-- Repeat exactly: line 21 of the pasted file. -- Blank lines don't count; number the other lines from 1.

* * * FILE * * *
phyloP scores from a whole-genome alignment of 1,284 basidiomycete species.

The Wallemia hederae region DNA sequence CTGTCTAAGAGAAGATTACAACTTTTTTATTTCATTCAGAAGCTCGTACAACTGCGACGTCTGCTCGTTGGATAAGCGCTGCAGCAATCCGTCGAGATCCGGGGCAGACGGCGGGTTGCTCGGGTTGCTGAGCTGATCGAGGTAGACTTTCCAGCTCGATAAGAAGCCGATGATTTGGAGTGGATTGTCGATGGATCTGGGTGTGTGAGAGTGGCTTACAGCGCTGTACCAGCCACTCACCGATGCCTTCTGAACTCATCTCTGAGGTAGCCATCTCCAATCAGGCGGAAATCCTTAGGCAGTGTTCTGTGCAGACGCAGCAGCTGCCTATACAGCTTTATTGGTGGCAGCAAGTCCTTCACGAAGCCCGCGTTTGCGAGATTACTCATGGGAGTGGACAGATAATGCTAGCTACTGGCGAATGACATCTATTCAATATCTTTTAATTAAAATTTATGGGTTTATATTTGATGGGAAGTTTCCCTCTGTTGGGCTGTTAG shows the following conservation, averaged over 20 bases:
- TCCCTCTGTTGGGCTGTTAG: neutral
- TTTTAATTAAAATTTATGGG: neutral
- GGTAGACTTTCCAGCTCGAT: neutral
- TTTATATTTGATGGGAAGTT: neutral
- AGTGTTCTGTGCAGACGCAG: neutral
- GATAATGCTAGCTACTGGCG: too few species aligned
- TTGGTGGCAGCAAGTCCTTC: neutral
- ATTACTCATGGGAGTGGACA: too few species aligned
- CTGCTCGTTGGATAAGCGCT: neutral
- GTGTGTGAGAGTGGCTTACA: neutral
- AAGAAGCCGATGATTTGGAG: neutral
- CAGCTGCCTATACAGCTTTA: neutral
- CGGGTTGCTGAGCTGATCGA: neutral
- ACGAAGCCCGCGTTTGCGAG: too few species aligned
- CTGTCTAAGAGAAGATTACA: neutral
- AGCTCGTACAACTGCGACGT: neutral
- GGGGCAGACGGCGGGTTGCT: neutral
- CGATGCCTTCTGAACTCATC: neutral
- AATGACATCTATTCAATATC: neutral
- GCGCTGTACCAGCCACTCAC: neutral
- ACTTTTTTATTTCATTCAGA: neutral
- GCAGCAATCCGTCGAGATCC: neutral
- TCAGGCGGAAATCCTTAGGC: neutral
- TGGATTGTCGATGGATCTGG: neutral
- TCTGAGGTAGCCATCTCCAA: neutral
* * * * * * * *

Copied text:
- AATGACATCTATTCAATATC: neutral